|Cited Patent||Filing date||Publication date||Applicant||Title|
|US3773098 *||Feb 4, 1972||Nov 20, 1973||Bjorksten J||Method of static mixing to produce metal foam|
|US3989517||Apr 28, 1975||Nov 2, 1976||Allied Chemical Corporation||Titanium-beryllium base amorphous alloys|
|US4050931||Jul 27, 1976||Sep 27, 1977||Allied Chemical Corporation||Amorphous metal alloys in the beryllium-titanium-zirconium system|
|US4064757||Oct 18, 1976||Dec 27, 1977||Allied Chemical Corporation||Glassy metal alloy temperature sensing elements for resistance thermometers|
|US4067732||Jun 26, 1975||Jan 10, 1978||Allied Chemical Corporation||Amorphous alloys which include iron group elements and boron|
|US4113478||Aug 9, 1977||Sep 12, 1978||Allied Chemical Corporation||Zirconium alloys containing transition metal elements|
|US4116682||Dec 27, 1976||Sep 26, 1978||Polk Donald E||Amorphous metal alloys and products thereof|
|US4116687||Aug 5, 1977||Sep 26, 1978||Allied Chemical Corporation||Glassy superconducting metal alloys in the beryllium-niobium-zirconium system|
|US4126449||Aug 9, 1977||Nov 21, 1978||Allied Chemical Corporation||Zirconium-titanium alloys containing transition metal elements|
|US4135924||Aug 9, 1977||Jan 23, 1979||Allied Chemical Corporation||Filaments of zirconium-copper glassy alloys containing transition metal elements|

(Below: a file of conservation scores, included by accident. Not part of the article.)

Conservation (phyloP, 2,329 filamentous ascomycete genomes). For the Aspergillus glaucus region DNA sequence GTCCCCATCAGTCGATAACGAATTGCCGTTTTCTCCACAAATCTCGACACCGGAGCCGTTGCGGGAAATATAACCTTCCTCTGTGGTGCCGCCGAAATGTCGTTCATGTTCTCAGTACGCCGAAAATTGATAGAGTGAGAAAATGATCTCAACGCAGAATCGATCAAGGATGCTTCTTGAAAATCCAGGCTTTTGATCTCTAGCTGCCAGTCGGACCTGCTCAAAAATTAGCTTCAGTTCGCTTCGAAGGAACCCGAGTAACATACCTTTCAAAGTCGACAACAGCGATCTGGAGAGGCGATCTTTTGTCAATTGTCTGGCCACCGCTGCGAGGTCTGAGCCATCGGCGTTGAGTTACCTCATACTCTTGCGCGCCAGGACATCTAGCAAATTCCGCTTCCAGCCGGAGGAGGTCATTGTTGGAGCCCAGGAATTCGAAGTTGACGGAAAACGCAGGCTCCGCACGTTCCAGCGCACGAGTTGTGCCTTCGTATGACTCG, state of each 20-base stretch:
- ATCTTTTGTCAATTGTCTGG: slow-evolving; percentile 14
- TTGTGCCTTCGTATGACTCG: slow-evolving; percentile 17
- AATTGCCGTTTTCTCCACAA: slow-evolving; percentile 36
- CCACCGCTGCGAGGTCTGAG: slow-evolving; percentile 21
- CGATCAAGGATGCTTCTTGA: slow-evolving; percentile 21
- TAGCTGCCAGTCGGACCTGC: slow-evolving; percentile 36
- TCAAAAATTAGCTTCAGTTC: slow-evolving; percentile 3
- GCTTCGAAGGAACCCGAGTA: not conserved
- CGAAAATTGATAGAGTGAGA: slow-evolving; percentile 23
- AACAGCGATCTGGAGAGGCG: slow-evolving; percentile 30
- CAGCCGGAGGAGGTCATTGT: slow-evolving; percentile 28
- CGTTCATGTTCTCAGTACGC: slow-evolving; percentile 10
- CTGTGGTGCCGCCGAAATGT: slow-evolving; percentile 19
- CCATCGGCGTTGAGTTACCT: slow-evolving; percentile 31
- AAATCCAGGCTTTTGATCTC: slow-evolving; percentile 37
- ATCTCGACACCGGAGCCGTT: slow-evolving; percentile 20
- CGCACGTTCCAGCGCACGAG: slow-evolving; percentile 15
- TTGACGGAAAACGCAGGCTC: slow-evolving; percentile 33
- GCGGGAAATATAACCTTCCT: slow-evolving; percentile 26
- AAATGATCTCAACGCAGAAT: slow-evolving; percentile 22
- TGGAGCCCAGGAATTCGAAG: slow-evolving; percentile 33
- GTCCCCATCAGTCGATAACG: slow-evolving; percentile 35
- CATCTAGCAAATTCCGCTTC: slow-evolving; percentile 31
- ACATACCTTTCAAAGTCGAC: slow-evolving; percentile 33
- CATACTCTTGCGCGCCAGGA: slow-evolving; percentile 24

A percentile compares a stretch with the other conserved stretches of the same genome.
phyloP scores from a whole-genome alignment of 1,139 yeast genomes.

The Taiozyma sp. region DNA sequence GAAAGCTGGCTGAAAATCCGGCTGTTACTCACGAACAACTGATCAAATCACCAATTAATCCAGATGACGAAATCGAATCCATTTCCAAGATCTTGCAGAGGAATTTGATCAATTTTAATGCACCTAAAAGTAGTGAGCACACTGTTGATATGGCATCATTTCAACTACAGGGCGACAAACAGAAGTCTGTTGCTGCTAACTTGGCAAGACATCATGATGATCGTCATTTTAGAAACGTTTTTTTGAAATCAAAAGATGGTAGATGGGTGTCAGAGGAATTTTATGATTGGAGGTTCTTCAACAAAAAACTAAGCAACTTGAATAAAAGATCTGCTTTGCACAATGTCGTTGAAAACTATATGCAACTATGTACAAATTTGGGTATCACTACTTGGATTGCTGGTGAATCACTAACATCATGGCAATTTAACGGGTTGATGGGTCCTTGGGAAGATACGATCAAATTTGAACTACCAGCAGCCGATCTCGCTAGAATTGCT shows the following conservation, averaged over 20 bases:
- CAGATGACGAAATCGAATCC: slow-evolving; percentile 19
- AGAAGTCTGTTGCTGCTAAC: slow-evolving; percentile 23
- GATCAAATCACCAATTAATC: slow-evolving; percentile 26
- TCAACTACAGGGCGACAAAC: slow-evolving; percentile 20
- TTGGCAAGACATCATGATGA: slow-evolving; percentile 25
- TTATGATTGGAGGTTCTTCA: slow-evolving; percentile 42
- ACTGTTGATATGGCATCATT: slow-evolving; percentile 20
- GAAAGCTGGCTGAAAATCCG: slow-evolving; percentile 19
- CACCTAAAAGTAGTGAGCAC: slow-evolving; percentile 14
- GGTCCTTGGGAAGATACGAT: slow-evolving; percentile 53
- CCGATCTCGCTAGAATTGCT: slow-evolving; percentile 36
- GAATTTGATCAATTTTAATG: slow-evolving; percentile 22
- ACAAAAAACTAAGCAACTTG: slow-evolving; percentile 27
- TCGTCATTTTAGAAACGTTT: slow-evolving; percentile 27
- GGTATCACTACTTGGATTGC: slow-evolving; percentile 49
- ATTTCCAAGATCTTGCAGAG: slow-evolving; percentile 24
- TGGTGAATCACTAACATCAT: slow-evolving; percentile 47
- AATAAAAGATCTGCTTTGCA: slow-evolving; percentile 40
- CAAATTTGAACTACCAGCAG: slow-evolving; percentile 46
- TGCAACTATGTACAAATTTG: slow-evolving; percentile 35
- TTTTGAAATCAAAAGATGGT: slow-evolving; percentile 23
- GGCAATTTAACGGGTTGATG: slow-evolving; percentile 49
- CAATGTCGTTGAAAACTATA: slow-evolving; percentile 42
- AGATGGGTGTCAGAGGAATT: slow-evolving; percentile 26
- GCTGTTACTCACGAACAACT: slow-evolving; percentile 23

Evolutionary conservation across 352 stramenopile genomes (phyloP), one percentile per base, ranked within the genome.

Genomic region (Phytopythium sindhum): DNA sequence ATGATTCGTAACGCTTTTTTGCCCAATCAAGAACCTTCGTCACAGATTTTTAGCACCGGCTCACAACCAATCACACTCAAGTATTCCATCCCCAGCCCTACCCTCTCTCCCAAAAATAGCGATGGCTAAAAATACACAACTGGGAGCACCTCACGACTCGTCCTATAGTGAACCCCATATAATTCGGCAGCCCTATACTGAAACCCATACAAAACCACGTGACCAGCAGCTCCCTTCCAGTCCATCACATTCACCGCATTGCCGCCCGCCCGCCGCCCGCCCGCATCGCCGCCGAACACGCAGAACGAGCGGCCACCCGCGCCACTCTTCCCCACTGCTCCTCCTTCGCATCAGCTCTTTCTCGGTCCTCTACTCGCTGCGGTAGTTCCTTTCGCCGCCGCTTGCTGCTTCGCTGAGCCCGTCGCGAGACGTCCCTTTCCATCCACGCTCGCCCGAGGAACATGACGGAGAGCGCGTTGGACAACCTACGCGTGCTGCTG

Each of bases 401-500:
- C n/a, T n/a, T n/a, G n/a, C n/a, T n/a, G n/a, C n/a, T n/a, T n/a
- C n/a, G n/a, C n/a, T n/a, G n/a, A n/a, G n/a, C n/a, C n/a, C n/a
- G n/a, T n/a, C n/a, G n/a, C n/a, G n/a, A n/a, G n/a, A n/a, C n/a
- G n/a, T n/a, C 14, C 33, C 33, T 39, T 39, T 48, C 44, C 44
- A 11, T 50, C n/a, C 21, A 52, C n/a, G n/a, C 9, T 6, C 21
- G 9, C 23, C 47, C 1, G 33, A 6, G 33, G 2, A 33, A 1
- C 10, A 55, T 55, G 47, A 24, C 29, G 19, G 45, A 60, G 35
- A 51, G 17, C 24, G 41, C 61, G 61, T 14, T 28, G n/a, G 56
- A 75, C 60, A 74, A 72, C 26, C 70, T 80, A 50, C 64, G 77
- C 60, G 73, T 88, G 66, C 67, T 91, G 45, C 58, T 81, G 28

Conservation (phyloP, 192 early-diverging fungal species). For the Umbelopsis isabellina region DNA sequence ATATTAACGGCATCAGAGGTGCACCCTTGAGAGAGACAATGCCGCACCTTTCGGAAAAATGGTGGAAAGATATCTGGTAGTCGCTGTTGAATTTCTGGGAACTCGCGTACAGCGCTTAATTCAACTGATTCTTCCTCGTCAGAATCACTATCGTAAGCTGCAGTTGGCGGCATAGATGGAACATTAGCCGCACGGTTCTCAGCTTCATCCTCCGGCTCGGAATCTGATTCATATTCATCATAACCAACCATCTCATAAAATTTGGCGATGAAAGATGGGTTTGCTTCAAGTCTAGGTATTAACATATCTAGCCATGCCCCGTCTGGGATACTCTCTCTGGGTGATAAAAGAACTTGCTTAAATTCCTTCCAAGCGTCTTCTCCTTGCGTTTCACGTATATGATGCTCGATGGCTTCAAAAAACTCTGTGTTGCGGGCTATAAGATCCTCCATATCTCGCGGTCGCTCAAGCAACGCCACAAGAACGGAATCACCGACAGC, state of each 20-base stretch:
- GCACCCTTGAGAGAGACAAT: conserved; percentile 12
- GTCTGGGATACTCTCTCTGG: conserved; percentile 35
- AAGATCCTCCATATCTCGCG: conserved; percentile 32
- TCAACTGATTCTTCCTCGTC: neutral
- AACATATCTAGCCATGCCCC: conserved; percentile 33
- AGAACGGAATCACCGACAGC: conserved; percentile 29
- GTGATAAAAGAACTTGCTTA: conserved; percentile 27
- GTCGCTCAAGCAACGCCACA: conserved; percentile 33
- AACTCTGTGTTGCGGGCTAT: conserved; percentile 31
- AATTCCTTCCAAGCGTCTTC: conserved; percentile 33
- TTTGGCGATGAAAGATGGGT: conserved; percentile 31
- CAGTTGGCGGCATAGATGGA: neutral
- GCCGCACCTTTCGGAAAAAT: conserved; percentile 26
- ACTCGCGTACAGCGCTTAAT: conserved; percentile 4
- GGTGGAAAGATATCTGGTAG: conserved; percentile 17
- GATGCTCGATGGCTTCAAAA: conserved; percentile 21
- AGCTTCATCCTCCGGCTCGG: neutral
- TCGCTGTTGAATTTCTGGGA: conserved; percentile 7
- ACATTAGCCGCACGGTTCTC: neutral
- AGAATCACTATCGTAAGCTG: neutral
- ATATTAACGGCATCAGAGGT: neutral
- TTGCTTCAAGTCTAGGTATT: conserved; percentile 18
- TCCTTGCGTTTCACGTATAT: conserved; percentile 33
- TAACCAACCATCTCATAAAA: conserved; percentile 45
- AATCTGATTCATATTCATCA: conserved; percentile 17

|US4148669||Apr 3, 1978||Apr 10, 1979||Allied Chemical Corporation||Zirconium-titanium alloys containing transition metal elements|
|US4623387||Feb 5, 1985||Nov 18, 1986||Shin-Gijutsu Kaihatsu Jigyodan||Amorphous alloys containing iron group elements and zirconium and articles made of said alloys|
|US4721154||Mar 11, 1987||Jan 26, 1988||Sulzer-Escher Wyss Ag||Method of, and apparatus for, the continuous casting of rapidly solidifying material|
|US4743513||Jun 10, 1983||May 10, 1988||Dresser Industries, Inc.||Wear-resistant amorphous materials and articles, and process for preparation thereof|
|US4987033||Dec 20, 1988||Jan 22, 1991||Dynamet Technology, Inc.||Impact resistant clad composite armor and method for forming such armor|
|US4990198||Aug 28, 1989||Feb 5, 1991||Yoshida Kogyo K. K.||High strength magnesium-based amorphous alloy|